Cracking the Stellar Primer
The modern Search for Extraterrestrial Intelligence (SETI) is based on the premise that a systematic search of the cosmos may reveal artificial signals, transmitted either intentionally or, somewhat like the leakage of TV and radio signals from Earth today, as electromagnetic noise.
|Sometimes referred to as an 'astrobiology matrix', the language of a field that includes robotic probes to other planets and coded messages necessarily spans engineering, philosophy and linguistics
Credit: NASA Viking Project /Matrix
But will these signals, if we ever detect them, be more than simple beacons telling us that we are not alone? What if the signals bear messages from an alien civilization, attempting to describe the universe from the perspective of an intelligent species evolved completely independently of humankind?
If an extraterrestrial radio or optical signal is packed with information, we might not know for sure until well after we have determined that the signal is artificial. The SETI programs currently underway focus their energies on finding strong artificial signals - not on detecting fluctuations of those signals that might convey additional information. But with the detection of a sign of intelligent life beyond Earth, stronger search systems would no doubt follow, possibly revealing encoded messages from extraterrestrials.
How would we go about deciphering such messages?
SETI researchers have long contended that the content of messages intentionally beamed toward Earth would likely be heavy on math and science - at least in the early stages. These scientists reason that if extraterrestrials are intelligent enough to build radio telescopes or lasers capable of interstellar communication, they will also be familiar with many of the same principles of mathematics, physics, and chemistry that we use on Earth. And while that may be true for the initial steps in an interstellar codebook, how might extraterrestrials convey something about the more unique aspects of their world - such as their culture and history?
Anthropologists Ben Finney and Jerry Bentley of the University of Hawaii suggest that we might gain clues to decoding more complex extraterrestrial messages by examining past attempts to decode languages right here on Earth. But these scholars warn that we need to be cautious about which examples to use for our case studies.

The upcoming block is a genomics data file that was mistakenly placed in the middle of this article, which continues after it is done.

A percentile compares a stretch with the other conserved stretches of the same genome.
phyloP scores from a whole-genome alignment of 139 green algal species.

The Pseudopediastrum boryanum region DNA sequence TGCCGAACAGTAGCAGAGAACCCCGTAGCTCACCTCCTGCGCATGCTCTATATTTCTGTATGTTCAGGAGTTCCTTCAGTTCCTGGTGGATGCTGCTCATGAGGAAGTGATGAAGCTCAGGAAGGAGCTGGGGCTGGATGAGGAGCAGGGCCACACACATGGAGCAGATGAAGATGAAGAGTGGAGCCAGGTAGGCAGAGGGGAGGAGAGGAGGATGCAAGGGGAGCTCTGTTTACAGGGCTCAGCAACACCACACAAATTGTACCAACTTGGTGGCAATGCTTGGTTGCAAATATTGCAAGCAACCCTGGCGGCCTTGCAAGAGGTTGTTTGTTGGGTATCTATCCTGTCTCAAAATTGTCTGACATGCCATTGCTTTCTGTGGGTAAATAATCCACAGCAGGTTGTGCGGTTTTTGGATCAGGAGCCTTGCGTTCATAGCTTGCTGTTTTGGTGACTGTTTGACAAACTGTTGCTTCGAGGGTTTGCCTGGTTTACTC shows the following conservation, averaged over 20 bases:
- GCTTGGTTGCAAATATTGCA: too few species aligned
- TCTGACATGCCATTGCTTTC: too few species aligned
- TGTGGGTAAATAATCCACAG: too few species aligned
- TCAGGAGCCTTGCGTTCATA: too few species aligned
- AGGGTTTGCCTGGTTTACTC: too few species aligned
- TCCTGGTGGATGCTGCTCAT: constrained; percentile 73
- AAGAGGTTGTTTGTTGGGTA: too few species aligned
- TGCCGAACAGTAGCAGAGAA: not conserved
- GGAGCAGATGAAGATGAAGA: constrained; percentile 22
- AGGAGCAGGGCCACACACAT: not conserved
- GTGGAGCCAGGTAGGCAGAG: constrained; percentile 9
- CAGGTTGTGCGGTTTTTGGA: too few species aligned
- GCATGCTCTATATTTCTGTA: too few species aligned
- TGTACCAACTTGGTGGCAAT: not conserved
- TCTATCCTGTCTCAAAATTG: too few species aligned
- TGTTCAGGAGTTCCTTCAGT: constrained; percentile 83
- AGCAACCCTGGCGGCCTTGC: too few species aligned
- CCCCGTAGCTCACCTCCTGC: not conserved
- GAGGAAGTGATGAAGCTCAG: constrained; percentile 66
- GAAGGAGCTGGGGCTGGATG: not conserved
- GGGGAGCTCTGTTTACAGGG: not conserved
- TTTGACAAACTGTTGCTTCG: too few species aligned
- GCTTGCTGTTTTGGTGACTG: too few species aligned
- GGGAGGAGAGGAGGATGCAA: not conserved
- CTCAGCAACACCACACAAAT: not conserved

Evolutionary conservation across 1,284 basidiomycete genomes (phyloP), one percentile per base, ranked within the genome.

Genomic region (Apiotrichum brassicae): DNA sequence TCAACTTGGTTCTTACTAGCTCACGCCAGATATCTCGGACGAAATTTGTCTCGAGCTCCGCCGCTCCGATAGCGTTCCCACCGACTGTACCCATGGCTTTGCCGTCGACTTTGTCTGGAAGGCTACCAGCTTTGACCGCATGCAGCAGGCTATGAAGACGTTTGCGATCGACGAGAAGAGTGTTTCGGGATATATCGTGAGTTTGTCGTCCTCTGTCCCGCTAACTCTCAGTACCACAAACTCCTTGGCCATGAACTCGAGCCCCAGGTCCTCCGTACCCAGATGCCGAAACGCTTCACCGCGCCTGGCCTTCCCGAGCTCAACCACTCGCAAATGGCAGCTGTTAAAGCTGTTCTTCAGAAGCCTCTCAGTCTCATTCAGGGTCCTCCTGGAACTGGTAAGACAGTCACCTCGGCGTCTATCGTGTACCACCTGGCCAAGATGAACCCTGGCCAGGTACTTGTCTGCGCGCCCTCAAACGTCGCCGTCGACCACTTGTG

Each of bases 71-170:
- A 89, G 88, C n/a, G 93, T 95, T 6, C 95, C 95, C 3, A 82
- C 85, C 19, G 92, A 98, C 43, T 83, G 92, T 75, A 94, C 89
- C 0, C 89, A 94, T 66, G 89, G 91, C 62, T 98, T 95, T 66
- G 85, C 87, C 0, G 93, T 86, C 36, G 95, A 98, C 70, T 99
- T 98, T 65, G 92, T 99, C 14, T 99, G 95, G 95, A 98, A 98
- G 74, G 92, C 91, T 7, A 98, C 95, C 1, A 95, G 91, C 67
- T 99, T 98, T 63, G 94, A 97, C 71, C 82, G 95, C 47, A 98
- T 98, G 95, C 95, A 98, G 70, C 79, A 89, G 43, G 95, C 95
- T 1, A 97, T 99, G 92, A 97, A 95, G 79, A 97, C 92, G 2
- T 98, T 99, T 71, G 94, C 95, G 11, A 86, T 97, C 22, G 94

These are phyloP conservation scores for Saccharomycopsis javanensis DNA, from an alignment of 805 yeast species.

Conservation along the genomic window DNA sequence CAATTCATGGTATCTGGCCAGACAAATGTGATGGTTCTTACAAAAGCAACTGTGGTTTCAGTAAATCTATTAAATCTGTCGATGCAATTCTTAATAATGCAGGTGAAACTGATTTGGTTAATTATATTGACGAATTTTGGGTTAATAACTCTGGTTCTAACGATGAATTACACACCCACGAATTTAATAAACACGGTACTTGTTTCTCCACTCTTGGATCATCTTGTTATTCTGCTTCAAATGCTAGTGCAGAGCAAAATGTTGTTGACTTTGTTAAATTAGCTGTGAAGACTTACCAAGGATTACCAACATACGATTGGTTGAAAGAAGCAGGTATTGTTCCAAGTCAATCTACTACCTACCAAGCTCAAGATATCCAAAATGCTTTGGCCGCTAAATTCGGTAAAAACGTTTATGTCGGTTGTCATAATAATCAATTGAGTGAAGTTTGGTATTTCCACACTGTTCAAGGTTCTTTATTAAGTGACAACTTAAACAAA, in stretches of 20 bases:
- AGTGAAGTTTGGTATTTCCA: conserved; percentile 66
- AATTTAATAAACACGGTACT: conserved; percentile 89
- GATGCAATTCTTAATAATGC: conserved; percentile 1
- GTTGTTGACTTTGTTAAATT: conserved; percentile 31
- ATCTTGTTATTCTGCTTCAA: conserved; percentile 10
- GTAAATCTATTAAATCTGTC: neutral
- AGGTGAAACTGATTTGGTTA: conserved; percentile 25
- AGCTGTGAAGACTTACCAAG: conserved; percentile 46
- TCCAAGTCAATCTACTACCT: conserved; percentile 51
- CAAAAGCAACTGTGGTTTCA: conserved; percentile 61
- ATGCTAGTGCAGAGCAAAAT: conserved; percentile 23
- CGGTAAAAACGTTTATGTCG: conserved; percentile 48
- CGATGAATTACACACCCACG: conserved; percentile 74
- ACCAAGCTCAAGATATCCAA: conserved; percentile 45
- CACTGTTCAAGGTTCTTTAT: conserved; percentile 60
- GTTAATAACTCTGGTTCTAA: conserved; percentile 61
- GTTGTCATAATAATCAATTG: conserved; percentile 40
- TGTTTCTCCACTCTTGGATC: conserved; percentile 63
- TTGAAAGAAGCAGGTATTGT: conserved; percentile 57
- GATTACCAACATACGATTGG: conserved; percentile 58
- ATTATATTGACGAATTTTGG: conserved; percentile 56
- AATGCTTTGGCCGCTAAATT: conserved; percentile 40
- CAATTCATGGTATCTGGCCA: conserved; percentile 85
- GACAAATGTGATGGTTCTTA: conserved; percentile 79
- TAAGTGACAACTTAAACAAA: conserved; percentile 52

Finney and Bentley note an oft-cited analogy for detecting a message-laden signal from space: the transmission of knowledge from ancient Greece to medieval Europe. Though any major bookstore today has a wide variety of classics available - often in paperback editions at bargain prices - during the Dark Ages, Plato and Aristotle weren't so easy to come by.
|The Very Large Array (VLA) radio telescope is used by SETI to listen for artificially produced radio signals from outside our solar system. Does this see the big picture, or does it look like a Greek letter, lambda, from a great enough height?
In fact, European scholars had lost vast numbers of Greek works on philosophy, literature, and science. But fortunately, copies of these works were well-protected by Islamic scholars, particularly in Spain and Sicily. Thus, as Europe entered the Renaissance, Western scholars were able to reclaim Greek classics from Islamic centers of learning, either directly from Greek editions or through Arabic translations. And thus, over decades and centuries, the "young" European civilization was able to learn from the older Greek civilization, although the two were separated by long expanses of time.
The analogy has natural affinities with contact between Earth and the much older extraterrestrial civilizations being sought by SETI. If we do detect information-rich signals, it is possible that they will come from civilizations long since dead. The impact, we expect, would be even more edifying than the influx of ancient thought was for early modern Europe. This reclaiming of ancient knowledge provided Europeans with alternative perspectives to some of their typical ways of viewing the world, in turn leading to new syntheses of modern European and ancient Greek insights. If some day we detect and decode messages from civilizations beyond Earth, we will have similar opportunities to juxtapose terrestrial and otherworldly views.
But, Finney and Bentley warn us, perhaps it won't be quite that easy. While the Greek comparison is informative, as with any analogy, it does not tell the whole story. For a more nuanced understanding, we can turn to other examples of decoding ancient scripts. In the next article in this series, we will follow Finney and Bentley's lead, and examine other analogues of decoding extraterrestrial messages, drawing on more recent attempts to translate ancient Maya and Etruscan texts.
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